Know your rights to abortion and reproductive healthcare in Minnesota
In its 1995 decision in Doe v. Gomez, the Minnesota Supreme Court found that the Minnesota Constitution guarantees the right of every Minnesotan to terminate a pregnancy. The Court explicitly found that the Minnesota Constitution offers broader protection than the United States Constitution of a person’s fundamental right to make reproductive healthcare choices without state interference. This remains the case despite the U.S. Supreme Court's June 2022 decision in Dobbs v. Jackson Women's Health Organization. Minnesotans' rights continue to be protected.
Attorney General Ellison's office continues to issue guidance to Minnesotans about their rights to the reproductive healthcare of their choice, including abortion.
Consumer Alert: Crisis Pregnancy Centers
If you are pregnant and seeking to learn about or discuss your healthcare options, you should consult with a licensed reproductive healthcare provider.
Many so-called Crisis Pregnancy Centers (CPCs) may pose as reproductive healthcare clinics despite not providing comprehensive reproductive healthcare to consumers. Indeed, some CPCs do not provide any healthcare services at all. CPCs are private organizations that attempt to prevent or dissuade pregnant people from accessing their constitutionally protected right under the Minnesota Constitution to a safe and legal abortion.
For example, a recent comprehensive study of the CPC industry found that in Minnesota:
- CPCs outnumber abortion clinics by an 11:1 ratio and do not counsel or provide accurate information about available abortion services.
- More than 90% of CPCs do not have a licensed physician on staff.
- 80% of CPCs do not have a registered nurse on staff.
- Not a single CPC offers contraception.
- More than 95% of CPCs do not provide prenatal or wellness care to pregnant consumers, and a majority do not even provide prenatal referrals.
- Nearly half of CPCs provide a form of ultrasound—called a “non-diagnostic ultrasound”—that serves no medical purpose or benefit and may be performed by unlicensed and/or untrained persons. These “non-diagnostic” ultrasounds may give pregnant consumers confusing or inaccurate information about their fetus or a false sense of security about the health of their pregnancy, which may affect consumers’ decision-making.
- 29% of CPCs promote an “abortion pill reversal” practice that the American College of Obstetricians and Gynecologists has called “unethical” and “not based on science.”
- CPCs may often make misleading and exaggerated claims about the health risks associated with obtaining an abortion.
Patients seeking information about their reproductive healthcare options, including abortion-related care, should do their homework before scheduling an appointment with a clinic, center, or provider:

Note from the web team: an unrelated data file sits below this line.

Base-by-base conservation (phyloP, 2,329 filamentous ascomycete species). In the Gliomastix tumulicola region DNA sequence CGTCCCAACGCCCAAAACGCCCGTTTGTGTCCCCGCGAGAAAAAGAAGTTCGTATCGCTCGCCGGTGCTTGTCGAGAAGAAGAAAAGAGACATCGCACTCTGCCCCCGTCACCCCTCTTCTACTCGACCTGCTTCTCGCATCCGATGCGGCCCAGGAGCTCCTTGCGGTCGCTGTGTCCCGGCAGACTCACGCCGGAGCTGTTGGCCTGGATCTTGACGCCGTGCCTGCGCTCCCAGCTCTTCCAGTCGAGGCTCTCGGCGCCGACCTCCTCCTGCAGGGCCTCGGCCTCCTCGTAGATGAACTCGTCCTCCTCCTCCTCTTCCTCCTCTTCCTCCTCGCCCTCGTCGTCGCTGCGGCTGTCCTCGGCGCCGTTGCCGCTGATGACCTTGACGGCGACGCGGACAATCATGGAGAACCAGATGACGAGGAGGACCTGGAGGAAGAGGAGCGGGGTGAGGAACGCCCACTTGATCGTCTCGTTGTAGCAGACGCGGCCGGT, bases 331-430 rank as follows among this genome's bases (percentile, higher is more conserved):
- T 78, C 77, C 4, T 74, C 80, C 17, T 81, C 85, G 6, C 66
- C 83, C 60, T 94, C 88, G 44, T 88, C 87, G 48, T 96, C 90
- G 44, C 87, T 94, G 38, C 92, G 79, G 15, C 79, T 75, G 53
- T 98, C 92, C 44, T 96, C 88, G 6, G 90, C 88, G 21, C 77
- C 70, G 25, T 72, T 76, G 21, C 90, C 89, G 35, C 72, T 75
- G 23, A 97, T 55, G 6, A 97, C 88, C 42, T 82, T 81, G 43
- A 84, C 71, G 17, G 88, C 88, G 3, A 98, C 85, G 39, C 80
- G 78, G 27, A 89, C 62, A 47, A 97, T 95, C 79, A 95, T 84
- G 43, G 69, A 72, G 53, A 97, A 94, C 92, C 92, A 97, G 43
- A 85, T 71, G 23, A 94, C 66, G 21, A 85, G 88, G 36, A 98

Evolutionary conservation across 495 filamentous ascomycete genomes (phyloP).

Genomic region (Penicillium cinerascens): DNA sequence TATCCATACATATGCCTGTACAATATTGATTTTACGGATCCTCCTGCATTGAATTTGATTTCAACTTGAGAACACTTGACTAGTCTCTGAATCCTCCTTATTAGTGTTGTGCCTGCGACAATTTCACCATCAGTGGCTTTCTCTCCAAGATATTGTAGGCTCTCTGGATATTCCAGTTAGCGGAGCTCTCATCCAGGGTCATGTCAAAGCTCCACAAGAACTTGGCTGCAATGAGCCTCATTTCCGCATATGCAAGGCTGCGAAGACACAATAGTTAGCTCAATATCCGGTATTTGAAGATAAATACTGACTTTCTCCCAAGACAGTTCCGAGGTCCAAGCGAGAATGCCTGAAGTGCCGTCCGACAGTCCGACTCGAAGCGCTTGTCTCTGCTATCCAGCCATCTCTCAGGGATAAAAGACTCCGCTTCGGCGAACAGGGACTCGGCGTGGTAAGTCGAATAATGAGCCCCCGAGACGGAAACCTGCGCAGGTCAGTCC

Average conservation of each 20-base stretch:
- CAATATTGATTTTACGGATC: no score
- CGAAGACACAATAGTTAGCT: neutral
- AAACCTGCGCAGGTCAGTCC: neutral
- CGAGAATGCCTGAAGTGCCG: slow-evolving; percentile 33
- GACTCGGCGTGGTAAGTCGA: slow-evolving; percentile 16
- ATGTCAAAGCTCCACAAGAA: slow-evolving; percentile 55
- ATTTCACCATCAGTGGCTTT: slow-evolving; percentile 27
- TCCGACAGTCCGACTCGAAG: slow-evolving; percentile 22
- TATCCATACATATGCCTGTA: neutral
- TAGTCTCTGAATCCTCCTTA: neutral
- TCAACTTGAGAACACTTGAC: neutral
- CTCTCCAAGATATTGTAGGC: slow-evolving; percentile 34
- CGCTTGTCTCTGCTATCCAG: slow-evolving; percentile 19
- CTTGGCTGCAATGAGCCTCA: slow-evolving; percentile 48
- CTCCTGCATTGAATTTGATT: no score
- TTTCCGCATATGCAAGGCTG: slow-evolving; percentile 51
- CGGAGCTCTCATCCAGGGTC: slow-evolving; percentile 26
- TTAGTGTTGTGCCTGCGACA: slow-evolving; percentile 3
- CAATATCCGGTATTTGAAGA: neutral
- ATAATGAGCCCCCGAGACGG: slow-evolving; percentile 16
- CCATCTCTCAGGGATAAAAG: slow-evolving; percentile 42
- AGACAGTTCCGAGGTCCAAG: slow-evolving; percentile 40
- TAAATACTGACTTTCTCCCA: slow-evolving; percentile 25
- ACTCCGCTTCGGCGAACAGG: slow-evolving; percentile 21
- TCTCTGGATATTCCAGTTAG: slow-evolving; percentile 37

- Look at the clinic, center, or provider’s website and online reviews before making an appointment.
- Ask whether the clinic or center employs licensed healthcare professionals and look up the status and disciplinary history of such professionals’ licenses. You may want to consider asking for proof of licensure.
- Ask about the scope of the reproductive healthcare services the clinic, center, or provider provides, including whether they provide services or information about abortions, abortion referrals, prenatal care, prenatal referrals, or contraception.
When you arrive for your appointment, make sure you are in the right place. Many CPCs are located near clinics that provide abortion services and may intentionally use names that are similar to nearby medical clinics.
If you have information or concerns about any CPC that may be providing deceptive or inaccurate information, you should contact the Minnesota Attorney General at:
(651) 296-3353 (Twin Cities Calling Area)
(800) 657-3787 (Outside the Twin Cities)
(800) 627-3529 (Minnesota Relay)
Guidance for providers of abortion and reproductive healthcare
- Minn. Stat. § 145.4242 requires physicians or referring physicians to provide patients with specific information 24 hours before performing an abortion. However, those disclosures are not required in medical emergencies or in care provided in the course of managing a miscarriage. In addition, the 24-hour delay does not apply to medical emergencies or miscarriage management.
- For all other abortion procedures, the physician or referring physician is only obligated to inform the patient about the “medically accurate” risks associated with the procedure. If, in the physician’s judgment, the procedure does not lead to risks of breast cancer, danger to subsequent pregnancies, or infertility, the physician or referring physician is not required to discuss those items.
- Although Minn. Stat. § 145.412 imposes criminal penalties for performing an abortion in specific limited circumstances, no abortion provider in Minnesota has ever been convicted of a violation under this law based on conduct within the scope of their medical practice.